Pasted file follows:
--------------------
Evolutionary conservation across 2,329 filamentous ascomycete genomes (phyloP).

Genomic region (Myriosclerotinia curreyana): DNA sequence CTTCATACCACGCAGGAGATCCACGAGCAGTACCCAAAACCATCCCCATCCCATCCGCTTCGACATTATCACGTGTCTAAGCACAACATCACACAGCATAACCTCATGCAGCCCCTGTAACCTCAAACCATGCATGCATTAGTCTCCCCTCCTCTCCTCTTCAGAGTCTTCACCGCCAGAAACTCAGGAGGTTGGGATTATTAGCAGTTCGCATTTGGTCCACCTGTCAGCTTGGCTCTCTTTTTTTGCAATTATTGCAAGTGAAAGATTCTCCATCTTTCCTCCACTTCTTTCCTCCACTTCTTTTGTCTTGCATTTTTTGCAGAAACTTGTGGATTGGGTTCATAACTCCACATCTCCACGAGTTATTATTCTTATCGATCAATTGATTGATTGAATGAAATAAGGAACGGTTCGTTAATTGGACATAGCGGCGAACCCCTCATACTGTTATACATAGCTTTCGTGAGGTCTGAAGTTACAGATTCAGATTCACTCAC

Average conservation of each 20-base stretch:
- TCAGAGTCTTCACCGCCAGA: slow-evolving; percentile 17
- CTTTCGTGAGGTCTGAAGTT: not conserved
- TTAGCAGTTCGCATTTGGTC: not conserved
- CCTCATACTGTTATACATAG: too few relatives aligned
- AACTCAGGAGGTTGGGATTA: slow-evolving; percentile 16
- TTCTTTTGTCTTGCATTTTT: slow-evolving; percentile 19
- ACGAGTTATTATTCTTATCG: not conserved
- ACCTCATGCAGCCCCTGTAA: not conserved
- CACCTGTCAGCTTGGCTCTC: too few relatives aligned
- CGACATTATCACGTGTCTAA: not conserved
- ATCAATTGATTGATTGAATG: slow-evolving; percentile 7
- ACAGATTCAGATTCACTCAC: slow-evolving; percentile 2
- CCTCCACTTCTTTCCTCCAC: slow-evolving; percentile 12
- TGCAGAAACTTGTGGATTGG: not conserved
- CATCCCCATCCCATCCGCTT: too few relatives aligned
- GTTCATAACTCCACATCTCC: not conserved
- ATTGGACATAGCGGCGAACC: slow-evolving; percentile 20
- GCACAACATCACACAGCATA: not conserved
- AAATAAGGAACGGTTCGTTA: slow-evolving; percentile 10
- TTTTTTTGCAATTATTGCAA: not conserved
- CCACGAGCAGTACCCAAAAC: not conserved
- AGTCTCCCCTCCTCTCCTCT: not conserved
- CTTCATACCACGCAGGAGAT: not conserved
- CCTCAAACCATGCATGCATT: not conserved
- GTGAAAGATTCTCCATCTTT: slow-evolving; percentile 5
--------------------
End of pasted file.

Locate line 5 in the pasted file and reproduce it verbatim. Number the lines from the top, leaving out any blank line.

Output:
- CTTTCGTGAGGTCTGAAGTT: not conserved